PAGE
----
Cable operators accounted for about 2.5 million voice-service subscribers in 2003 and are likely to reach the 4 million mark by the end of this year, according to a new report released this week by Heavy Reading, Light Reading's paid research arm (see Heavy Reading: Cable Cos Race for VOIP).
The report, "Cable Triple Play: The VOIP Card," by analyst Peter Lambert, points out that one big ally of the cable providers are the interexchange carriers (IXCs), competitive local-exchange carriers (CLECs), and other voice-application service providers (ASPs) that are lining up to partner with multiple system operators (MSOs).
The upshot is that if VOIP services take off in the cable business, it could provide a new source of revenue and partnerships for the ailing voice-carrier world.
The cable guys are craving these partnerships, too, primarily because it gives them a new service to deliver without requiring a significant overhaul of their infrastructure. Lambert reports that ten MSOs have inked deals with telecom network operators to handle their voice services, and several more have outsourcing deals in place with affiliated CLECs.
"Just as incumbent telcos are looking at DBS [digital broadcast satellite] for video content, infrastructure, and expertise, a number of both large and small MSOs are looking to telephony partners to undertake all or parts of tasks, including not only long distance, but also interconnection, call management, signaling, customer support, and/or network management," Lambert writes. "Such outsourcing and revenue sharing is enabling smaller MSOs to enter telephony immediately, and then incrementally build their own telephony infrastructure."
Table 1: Voice-Over-Cable Strategy Snapshots
|Circuit-Switched, Extending Footprint via VOIP||Comcast, Charter, Cox, RCN, Eastlink, Midcontinent, GCI|
|Outsourced VOIP Fast Movers||Time Warner Cable, Adelphia, Cebridge Connections, Bresnan, Eastlink, Northland, Liberty Cablevision, Advanced Cable, CableAmerica, Mid-Hudson Cablevision|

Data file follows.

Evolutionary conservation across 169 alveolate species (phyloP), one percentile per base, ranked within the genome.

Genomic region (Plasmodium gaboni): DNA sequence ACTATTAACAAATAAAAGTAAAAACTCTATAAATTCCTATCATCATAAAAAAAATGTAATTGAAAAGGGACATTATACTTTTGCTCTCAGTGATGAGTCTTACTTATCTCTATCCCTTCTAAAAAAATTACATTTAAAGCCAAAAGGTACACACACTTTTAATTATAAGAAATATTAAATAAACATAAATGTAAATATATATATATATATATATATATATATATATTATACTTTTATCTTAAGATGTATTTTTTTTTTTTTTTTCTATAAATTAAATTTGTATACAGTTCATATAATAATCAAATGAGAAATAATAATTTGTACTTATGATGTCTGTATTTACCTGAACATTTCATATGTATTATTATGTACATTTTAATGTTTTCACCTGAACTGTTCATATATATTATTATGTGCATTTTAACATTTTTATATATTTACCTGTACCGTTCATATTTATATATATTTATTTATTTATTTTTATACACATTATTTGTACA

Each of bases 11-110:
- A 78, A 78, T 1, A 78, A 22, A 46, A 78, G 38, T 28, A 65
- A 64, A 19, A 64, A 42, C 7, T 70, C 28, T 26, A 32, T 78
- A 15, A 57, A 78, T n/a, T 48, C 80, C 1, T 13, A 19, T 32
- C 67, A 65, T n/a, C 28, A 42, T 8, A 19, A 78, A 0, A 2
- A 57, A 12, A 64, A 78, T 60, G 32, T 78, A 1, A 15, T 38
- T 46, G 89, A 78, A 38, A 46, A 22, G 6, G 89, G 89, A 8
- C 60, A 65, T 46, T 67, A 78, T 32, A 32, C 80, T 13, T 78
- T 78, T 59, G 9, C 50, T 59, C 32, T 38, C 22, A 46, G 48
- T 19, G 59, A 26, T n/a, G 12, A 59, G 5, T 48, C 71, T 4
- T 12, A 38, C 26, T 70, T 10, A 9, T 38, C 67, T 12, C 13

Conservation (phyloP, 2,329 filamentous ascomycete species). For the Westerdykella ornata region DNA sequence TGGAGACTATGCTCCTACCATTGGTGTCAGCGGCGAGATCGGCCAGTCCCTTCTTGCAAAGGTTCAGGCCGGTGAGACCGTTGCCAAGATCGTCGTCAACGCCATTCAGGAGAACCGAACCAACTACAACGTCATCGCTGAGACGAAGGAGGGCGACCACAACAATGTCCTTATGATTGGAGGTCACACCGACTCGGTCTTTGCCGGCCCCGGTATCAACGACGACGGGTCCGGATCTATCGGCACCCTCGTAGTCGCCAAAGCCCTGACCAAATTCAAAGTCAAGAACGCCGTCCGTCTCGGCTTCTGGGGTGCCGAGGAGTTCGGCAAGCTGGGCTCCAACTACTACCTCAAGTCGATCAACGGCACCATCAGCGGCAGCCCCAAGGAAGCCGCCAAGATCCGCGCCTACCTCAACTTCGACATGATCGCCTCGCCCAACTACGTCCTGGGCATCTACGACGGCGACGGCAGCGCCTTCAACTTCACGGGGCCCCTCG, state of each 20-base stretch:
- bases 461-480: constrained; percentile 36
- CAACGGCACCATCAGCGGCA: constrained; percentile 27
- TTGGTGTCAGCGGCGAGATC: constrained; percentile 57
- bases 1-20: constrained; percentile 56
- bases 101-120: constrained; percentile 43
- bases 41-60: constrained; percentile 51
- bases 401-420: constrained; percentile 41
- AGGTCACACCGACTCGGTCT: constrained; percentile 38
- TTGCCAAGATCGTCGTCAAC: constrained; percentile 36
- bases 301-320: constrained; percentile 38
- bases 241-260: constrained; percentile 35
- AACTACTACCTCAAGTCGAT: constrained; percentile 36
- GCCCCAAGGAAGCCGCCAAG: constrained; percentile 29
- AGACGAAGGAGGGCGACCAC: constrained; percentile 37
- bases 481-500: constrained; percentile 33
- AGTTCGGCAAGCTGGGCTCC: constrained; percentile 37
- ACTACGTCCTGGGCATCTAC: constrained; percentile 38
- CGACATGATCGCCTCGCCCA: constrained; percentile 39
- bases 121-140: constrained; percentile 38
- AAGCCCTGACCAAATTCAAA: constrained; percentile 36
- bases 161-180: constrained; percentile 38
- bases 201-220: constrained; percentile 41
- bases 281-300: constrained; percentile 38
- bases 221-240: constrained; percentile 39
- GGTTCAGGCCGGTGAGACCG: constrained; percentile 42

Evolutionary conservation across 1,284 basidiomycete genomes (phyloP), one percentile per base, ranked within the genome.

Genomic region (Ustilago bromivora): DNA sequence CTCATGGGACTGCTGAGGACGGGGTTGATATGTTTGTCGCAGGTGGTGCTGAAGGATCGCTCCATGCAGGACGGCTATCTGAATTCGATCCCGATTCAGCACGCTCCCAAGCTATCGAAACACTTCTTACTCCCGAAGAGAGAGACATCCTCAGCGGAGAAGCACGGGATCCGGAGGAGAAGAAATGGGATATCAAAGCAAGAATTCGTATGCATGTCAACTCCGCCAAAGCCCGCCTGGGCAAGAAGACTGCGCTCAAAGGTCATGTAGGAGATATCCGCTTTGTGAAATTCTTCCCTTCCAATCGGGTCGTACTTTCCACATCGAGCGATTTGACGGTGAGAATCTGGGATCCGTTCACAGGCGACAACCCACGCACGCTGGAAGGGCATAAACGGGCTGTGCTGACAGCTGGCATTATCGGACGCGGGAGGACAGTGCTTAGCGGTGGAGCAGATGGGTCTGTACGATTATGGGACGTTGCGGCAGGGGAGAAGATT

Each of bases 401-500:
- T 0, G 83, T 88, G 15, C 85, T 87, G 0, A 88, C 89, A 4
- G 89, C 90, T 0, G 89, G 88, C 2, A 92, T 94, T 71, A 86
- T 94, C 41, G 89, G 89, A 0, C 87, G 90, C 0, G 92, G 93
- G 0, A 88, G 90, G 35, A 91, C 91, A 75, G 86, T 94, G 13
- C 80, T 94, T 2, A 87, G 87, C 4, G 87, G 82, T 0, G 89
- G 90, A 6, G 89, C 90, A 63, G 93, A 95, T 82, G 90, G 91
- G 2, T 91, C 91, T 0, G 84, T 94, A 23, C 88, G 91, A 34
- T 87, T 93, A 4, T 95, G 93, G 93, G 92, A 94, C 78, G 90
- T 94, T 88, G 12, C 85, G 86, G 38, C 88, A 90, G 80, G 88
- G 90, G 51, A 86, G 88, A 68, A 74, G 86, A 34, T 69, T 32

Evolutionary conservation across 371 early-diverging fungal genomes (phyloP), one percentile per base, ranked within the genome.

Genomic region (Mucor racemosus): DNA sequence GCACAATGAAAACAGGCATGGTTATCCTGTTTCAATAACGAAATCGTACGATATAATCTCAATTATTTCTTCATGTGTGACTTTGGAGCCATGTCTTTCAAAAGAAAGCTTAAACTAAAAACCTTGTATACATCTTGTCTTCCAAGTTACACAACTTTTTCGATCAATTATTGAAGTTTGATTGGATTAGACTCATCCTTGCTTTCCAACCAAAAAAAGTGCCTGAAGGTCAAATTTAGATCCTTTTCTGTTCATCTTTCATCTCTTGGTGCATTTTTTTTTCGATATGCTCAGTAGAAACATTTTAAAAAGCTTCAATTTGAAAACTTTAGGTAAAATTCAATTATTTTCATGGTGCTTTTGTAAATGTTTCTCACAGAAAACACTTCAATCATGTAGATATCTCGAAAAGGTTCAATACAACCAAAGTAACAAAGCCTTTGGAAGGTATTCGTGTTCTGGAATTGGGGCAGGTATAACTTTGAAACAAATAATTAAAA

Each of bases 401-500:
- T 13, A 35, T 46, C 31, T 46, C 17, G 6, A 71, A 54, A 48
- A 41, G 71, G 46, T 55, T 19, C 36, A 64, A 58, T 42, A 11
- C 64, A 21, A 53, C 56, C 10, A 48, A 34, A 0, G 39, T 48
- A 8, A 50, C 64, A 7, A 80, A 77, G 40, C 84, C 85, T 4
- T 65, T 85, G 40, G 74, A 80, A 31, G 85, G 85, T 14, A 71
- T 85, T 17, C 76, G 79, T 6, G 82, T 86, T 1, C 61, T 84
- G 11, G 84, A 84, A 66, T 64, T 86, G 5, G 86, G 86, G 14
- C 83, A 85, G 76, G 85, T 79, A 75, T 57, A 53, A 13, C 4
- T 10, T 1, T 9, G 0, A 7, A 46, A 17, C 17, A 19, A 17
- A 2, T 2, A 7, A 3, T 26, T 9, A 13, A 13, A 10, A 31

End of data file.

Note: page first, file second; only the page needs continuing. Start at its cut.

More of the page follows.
Service providers that have struck deals with MSOs include AT&T Corp. (NYSE: T), Level 3 Communications Inc. (Nasdaq: LVLT), MCI Inc. (Nasdaq: MCIP), Net2Phone Inc. (Nasdaq: NTOP), Sprint Corp. (NYSE: FON), and Vonage Holdings Corp.
Even consumer Internet providers are making a run at the incumbent carrier's voice market share, albeit slowly. Still, those companies, including AOL, are following a familiar pattern of outsourcing the heavy lifting on the voice side (see AOL Ambles Into VOIP).
Meanwhile, RBOCs such as Verizon Communications Inc. (NYSE: VZ) are hoping to fight VOIP with VOIP. Verizon recently advertised it was offering its VoiceWing VOIP subscribers a chance to get a 1.5-Mbit/s DSL connection for $29.95 a month until December 31 (see Verizon Launches VOIP Service).
What gets left behind while all these carriers and MSOs are nailing down their VOIP strategies? Circuit switches, for one thing. Lambert writes that "no MSO plans to purchase any more circuit-switching technology."
Instead, Comcast Corp. (Nasdaq: CMCSA, CMCSK), Cox Communications Inc. (NYSE: COX), and other MSOs with established circuit-switched networks are adding to their networks using VOIP technology.
And that has become just as apparent among wireline carriers, too. Earlier this year, Lucent Technologies Inc. (NYSE: LU) reported its U.S. revenues had dropped 13 percent primarily because of declines in spending by several large carriers on traditional circuit-switching equipment.
To Lucent's credit, it has also pursued a VOIP strategy via acquisition. In August 2004, Lucent acquired Telica, which gave it an IP-based softswitch (see Telica: Lucent's Good Buy). Telica, Lambert reports, is actively targeting cable VOIP outsourcers, including CommPartners LLC and Level 3.
Lambert's report analyzes the voice-services strategies of the 37 largest cable MSOs in North America, with emphasis on each MSO's technology and vendor choices, market success rates, and current plans for voice-service expansion. The report is available here.
— Phil Harvey, News Editor, Light Reading